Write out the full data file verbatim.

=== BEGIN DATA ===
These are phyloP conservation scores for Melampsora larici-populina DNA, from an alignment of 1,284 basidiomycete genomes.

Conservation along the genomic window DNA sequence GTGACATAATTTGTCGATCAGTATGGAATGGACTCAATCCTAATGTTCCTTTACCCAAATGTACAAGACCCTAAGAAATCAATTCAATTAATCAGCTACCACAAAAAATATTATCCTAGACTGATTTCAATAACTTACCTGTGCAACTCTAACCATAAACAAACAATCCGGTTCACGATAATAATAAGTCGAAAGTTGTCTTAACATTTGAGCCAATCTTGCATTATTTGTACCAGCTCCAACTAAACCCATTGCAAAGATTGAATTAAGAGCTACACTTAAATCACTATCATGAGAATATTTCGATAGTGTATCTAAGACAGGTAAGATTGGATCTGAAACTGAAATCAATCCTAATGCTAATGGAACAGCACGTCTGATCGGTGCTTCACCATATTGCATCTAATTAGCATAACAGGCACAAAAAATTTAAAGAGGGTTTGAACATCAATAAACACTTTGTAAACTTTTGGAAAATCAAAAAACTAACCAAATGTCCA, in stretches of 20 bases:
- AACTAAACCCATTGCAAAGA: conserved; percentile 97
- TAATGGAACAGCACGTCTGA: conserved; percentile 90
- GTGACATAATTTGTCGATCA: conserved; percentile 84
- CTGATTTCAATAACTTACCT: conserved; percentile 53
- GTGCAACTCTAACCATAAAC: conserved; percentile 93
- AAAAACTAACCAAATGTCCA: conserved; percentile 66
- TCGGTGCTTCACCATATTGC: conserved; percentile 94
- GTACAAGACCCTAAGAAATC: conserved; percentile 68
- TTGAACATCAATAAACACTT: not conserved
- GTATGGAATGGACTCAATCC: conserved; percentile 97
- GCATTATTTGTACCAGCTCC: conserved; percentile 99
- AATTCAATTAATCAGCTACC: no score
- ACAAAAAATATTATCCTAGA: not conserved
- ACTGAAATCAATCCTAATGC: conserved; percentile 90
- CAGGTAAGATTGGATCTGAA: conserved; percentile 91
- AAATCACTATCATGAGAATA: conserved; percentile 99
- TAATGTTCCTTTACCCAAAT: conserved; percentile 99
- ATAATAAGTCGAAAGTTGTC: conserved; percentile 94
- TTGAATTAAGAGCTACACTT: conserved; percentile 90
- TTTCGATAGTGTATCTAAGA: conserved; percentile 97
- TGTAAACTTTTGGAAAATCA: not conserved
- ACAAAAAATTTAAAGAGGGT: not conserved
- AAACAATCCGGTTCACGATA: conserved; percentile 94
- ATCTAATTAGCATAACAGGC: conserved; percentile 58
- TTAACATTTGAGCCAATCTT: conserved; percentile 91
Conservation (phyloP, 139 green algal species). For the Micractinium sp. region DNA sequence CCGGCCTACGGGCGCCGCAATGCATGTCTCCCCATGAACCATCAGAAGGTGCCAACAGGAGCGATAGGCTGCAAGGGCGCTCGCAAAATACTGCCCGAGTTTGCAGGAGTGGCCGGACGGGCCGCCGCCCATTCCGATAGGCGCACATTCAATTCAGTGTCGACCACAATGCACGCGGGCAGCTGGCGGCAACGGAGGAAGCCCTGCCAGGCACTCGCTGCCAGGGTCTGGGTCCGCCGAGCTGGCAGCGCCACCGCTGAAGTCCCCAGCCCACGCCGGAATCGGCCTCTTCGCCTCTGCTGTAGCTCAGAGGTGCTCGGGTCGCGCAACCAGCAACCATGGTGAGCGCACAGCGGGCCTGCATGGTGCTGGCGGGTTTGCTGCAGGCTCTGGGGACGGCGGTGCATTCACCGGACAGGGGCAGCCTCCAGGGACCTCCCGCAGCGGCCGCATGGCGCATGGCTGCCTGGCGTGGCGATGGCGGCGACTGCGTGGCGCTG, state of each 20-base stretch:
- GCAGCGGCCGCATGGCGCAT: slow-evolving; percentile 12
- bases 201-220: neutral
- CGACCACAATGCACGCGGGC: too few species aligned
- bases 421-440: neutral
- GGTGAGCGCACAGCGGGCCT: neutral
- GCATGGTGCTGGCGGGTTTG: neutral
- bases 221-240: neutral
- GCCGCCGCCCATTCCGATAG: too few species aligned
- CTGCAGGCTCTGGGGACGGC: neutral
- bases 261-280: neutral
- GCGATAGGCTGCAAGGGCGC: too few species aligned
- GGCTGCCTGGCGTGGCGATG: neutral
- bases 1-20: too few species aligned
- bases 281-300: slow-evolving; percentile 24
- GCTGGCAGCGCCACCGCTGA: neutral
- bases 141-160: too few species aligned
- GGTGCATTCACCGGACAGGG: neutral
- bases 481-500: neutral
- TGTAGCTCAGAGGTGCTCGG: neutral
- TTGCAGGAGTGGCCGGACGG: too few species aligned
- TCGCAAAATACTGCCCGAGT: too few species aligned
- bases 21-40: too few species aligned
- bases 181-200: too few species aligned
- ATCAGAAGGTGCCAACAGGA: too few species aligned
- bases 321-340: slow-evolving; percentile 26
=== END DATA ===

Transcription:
These are phyloP conservation scores for Melampsora larici-populina DNA, from an alignment of 1,284 basidiomycete genomes.

Conservation along the genomic window DNA sequence GTGACATAATTTGTCGATCAGTATGGAATGGACTCAATCCTAATGTTCCTTTACCCAAATGTACAAGACCCTAAGAAATCAATTCAATTAATCAGCTACCACAAAAAATATTATCCTAGACTGATTTCAATAACTTACCTGTGCAACTCTAACCATAAACAAACAATCCGGTTCACGATAATAATAAGTCGAAAGTTGTCTTAACATTTGAGCCAATCTTGCATTATTTGTACCAGCTCCAACTAAACCCATTGCAAAGATTGAATTAAGAGCTACACTTAAATCACTATCATGAGAATATTTCGATAGTGTATCTAAGACAGGTAAGATTGGATCTGAAACTGAAATCAATCCTAATGCTAATGGAACAGCACGTCTGATCGGTGCTTCACCATATTGCATCTAATTAGCATAACAGGCACAAAAAATTTAAAGAGGGTTTGAACATCAATAAACACTTTGTAAACTTTTGGAAAATCAAAAAACTAACCAAATGTCCA, in stretches of 20 bases:
- AACTAAACCCATTGCAAAGA: conserved; percentile 97
- TAATGGAACAGCACGTCTGA: conserved; percentile 90
- GTGACATAATTTGTCGATCA: conserved; percentile 84
- CTGATTTCAATAACTTACCT: conserved; percentile 53
- GTGCAACTCTAACCATAAAC: conserved; percentile 93
- AAAAACTAACCAAATGTCCA: conserved; percentile 66
- TCGGTGCTTCACCATATTGC: conserved; percentile 94
- GTACAAGACCCTAAGAAATC: conserved; percentile 68
- TTGAACATCAATAAACACTT: not conserved
- GTATGGAATGGACTCAATCC: conserved; percentile 97
- GCATTATTTGTACCAGCTCC: conserved; percentile 99
- AATTCAATTAATCAGCTACC: no score
- ACAAAAAATATTATCCTAGA: not conserved
- ACTGAAATCAATCCTAATGC: conserved; percentile 90
- CAGGTAAGATTGGATCTGAA: conserved; percentile 91
- AAATCACTATCATGAGAATA: conserved; percentile 99
- TAATGTTCCTTTACCCAAAT: conserved; percentile 99
- ATAATAAGTCGAAAGTTGTC: conserved; percentile 94
- TTGAATTAAGAGCTACACTT: conserved; percentile 90
- TTTCGATAGTGTATCTAAGA: conserved; percentile 97
- TGTAAACTTTTGGAAAATCA: not conserved
- ACAAAAAATTTAAAGAGGGT: not conserved
- AAACAATCCGGTTCACGATA: conserved; percentile 94
- ATCTAATTAGCATAACAGGC: conserved; percentile 58
- TTAACATTTGAGCCAATCTT: conserved; percentile 91
Conservation (phyloP, 139 green algal species). For the Micractinium sp. region DNA sequence CCGGCCTACGGGCGCCGCAATGCATGTCTCCCCATGAACCATCAGAAGGTGCCAACAGGAGCGATAGGCTGCAAGGGCGCTCGCAAAATACTGCCCGAGTTTGCAGGAGTGGCCGGACGGGCCGCCGCCCATTCCGATAGGCGCACATTCAATTCAGTGTCGACCACAATGCACGCGGGCAGCTGGCGGCAACGGAGGAAGCCCTGCCAGGCACTCGCTGCCAGGGTCTGGGTCCGCCGAGCTGGCAGCGCCACCGCTGAAGTCCCCAGCCCACGCCGGAATCGGCCTCTTCGCCTCTGCTGTAGCTCAGAGGTGCTCGGGTCGCGCAACCAGCAACCATGGTGAGCGCACAGCGGGCCTGCATGGTGCTGGCGGGTTTGCTGCAGGCTCTGGGGACGGCGGTGCATTCACCGGACAGGGGCAGCCTCCAGGGACCTCCCGCAGCGGCCGCATGGCGCATGGCTGCCTGGCGTGGCGATGGCGGCGACTGCGTGGCGCTG, state of each 20-base stretch:
- GCAGCGGCCGCATGGCGCAT: slow-evolving; percentile 12
- bases 201-220: neutral
- CGACCACAATGCACGCGGGC: too few species aligned
- bases 421-440: neutral
- GGTGAGCGCACAGCGGGCCT: neutral
- GCATGGTGCTGGCGGGTTTG: neutral
- bases 221-240: neutral
- GCCGCCGCCCATTCCGATAG: too few species aligned
- CTGCAGGCTCTGGGGACGGC: neutral
- bases 261-280: neutral
- GCGATAGGCTGCAAGGGCGC: too few species aligned
- GGCTGCCTGGCGTGGCGATG: neutral
- bases 1-20: too few species aligned
- bases 281-300: slow-evolving; percentile 24
- GCTGGCAGCGCCACCGCTGA: neutral
- bases 141-160: too few species aligned
- GGTGCATTCACCGGACAGGG: neutral
- bases 481-500: neutral
- TGTAGCTCAGAGGTGCTCGG: neutral
- TTGCAGGAGTGGCCGGACGG: too few species aligned
- TCGCAAAATACTGCCCGAGT: too few species aligned
- bases 21-40: too few species aligned
- bases 181-200: too few species aligned
- ATCAGAAGGTGCCAACAGGA: too few species aligned
- bases 321-340: slow-evolving; percentile 26